Ann Bathurst’s colourful language provides a rich source for research. Special attention is paid to her ‘unlearned’ and inconsistent phonetic or semi-phonetic spellings, as well as to features of syntax and grammar, e.g. relative as, the –th/-s variation in verb forms, and gerundival constructions. Bathurst’s lexis and ways of word-formation are of particular interest. Further work in this area is likely to lead to new discoveries.

Kilpiö, Matti
Two medieval English inscriptions in the collections of the National Library of Russia, St. Petersburg

This article deals with two medieval inscriptions housed in the Manuscript Department of the National Library of Russia (NLR), St. Petersburg. One of the inscriptions is in Old English, the other in Middle English.

The Old English inscription is now only available as a copy in a modern handwritten catalogue; the original manuscript, MS Lat.O.v.I N 45, has been lost. The catalogue, written by the famous Russian paleographer Olga Dobiash-Rozhdestvenskaya, covers the Western medieval manuscripts kept in the NLR. The card containing her notes on MS Lat.O.v.I N 45 is now the only witness for the inscription. Her insecurity in transcribing the Old English text must be the main reason for the obviously garbled form in which the inscription is given in the DOEC. In this article I give my own transcription and interpretation of the text.

The Middle English text is an owner’s inscription in MS Lat.F.v.I. N 70, a 14th century Latin manuscript of English provenance. The inscription is cast in a poetic form. The text is an example of prosopopeia: the inanimate book is the speaker. In a superficial way the inscription resembles medieval book curses but the actual curse element is missing. There are phonological features in the inscription that suggest a Norfolk localization for the text.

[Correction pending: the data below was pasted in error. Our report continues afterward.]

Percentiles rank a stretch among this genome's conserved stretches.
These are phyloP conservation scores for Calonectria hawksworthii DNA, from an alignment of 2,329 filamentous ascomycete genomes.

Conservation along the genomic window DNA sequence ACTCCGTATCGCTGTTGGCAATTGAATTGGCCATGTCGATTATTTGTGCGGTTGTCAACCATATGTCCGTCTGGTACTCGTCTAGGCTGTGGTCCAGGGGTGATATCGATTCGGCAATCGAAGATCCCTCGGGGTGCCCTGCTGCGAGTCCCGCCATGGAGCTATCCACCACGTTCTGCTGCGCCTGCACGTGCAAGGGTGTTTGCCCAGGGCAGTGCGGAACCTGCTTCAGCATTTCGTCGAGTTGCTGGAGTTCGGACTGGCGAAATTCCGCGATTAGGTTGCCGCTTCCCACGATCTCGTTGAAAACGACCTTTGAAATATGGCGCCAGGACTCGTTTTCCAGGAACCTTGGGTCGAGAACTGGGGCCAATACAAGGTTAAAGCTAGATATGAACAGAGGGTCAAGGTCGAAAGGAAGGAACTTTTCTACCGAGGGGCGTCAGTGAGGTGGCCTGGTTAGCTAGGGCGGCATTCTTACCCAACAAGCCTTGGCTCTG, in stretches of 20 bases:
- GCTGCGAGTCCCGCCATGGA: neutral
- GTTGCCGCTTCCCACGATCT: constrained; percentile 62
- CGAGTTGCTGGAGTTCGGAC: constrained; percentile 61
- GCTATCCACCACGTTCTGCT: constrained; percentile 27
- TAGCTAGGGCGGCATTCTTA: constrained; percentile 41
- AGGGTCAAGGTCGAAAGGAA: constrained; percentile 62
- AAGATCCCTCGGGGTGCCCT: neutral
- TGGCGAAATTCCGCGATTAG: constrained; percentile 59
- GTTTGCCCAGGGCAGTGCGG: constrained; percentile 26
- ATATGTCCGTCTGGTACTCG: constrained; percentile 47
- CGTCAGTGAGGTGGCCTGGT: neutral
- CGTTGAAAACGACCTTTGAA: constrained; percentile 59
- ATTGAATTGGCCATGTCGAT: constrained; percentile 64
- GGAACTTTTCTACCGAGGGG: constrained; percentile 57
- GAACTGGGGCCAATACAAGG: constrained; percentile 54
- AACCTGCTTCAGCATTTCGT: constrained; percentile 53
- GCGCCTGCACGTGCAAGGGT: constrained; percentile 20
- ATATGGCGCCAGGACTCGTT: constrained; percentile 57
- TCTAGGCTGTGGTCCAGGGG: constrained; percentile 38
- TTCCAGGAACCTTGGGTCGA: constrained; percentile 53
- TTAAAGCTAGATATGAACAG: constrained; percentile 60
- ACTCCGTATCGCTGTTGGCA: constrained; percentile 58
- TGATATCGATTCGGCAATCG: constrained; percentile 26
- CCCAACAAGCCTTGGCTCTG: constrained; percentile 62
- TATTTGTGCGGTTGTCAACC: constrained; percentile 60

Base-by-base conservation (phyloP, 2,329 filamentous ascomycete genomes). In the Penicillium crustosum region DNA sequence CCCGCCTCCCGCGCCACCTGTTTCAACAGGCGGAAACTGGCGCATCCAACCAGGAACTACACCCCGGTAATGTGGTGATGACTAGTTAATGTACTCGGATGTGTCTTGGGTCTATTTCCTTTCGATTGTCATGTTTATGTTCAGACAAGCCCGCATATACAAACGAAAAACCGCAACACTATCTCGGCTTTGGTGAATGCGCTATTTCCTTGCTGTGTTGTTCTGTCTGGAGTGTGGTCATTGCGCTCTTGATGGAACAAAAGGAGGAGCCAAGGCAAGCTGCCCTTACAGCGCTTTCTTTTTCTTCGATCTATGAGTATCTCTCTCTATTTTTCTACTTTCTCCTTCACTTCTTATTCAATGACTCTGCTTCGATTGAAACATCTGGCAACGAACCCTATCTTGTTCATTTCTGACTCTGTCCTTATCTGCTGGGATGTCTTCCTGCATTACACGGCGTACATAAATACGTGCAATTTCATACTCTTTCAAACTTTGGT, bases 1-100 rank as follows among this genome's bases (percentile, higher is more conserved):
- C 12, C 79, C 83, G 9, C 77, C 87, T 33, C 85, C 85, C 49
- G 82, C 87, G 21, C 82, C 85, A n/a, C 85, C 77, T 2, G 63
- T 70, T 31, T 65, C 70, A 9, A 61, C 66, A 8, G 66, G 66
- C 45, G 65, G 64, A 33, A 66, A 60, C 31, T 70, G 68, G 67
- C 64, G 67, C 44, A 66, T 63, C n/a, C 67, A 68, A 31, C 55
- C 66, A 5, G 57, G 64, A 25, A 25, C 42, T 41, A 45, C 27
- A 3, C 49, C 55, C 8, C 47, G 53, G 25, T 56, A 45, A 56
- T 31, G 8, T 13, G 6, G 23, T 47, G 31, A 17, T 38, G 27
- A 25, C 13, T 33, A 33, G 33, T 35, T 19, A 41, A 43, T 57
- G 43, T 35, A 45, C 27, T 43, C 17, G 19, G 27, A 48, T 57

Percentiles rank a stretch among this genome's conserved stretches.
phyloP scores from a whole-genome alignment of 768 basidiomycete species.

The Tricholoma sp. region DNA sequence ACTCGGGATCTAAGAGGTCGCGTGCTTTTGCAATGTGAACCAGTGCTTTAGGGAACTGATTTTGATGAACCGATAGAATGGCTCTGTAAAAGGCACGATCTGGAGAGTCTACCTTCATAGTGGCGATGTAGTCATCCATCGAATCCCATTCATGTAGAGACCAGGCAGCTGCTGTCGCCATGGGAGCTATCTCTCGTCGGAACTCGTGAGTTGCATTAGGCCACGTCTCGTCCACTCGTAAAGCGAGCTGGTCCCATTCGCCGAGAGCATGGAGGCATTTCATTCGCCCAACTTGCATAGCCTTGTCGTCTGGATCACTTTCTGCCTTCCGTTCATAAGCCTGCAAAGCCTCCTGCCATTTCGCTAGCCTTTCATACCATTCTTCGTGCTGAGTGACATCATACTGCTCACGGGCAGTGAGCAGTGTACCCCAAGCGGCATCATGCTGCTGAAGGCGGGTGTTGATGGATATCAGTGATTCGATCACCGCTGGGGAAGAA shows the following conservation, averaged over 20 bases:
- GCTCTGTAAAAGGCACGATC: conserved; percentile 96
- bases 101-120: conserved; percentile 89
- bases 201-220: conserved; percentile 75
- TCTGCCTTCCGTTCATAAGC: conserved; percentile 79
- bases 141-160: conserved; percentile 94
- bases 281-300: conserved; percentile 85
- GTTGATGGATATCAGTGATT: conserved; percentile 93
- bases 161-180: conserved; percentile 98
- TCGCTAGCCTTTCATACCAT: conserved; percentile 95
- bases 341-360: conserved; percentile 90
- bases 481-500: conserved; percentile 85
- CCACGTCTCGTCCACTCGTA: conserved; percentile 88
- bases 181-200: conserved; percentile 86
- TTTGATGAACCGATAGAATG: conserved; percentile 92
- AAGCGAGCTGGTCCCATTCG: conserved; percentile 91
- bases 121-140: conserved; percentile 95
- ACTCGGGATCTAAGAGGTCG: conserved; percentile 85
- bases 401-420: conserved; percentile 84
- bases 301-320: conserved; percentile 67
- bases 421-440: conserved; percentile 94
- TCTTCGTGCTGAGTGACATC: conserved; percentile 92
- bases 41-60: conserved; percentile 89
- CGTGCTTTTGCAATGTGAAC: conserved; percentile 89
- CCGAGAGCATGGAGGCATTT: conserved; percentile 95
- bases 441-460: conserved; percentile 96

Kilpiö, Matti & Marina Tsvinaria
The Old English scribble in MS Lat.O.v.XVI.1 in the National Library of Russia (St Petersburg) and its manuscript context

In this article, our main focus is on the Old English poetic scribble on f. 15r of MS Lat.O.v.XVI.1 kept in the National Library of Russia (St Petersburg). We discuss its linguistic and literary aspects, including a metrical analysis. Our secondary aim is to describe the Latin texts surrounding the scribble and to identify them as completely as possible.

MS Lat. O.v.XVI.1, a 10th century English manuscript, is one of the numerous manuscripts acquired in Paris by Pierre Dubrowsky in the late 18th century. The bulk of it is taken up by Priscian’s Institutio de nomine et pronomine et verbo. In addition to a number of scribbles and short fragments, the rest of the manuscript contains Latin liturgical texts. The final folios, ff. 17 and 18, bound with MS Lat. O.v.XIV.1, are Latin fragments from a later, possibly French, manuscript of the 12th century. The reason for their inclusion here must be that they contain fragments from another grammatical work by Priscian.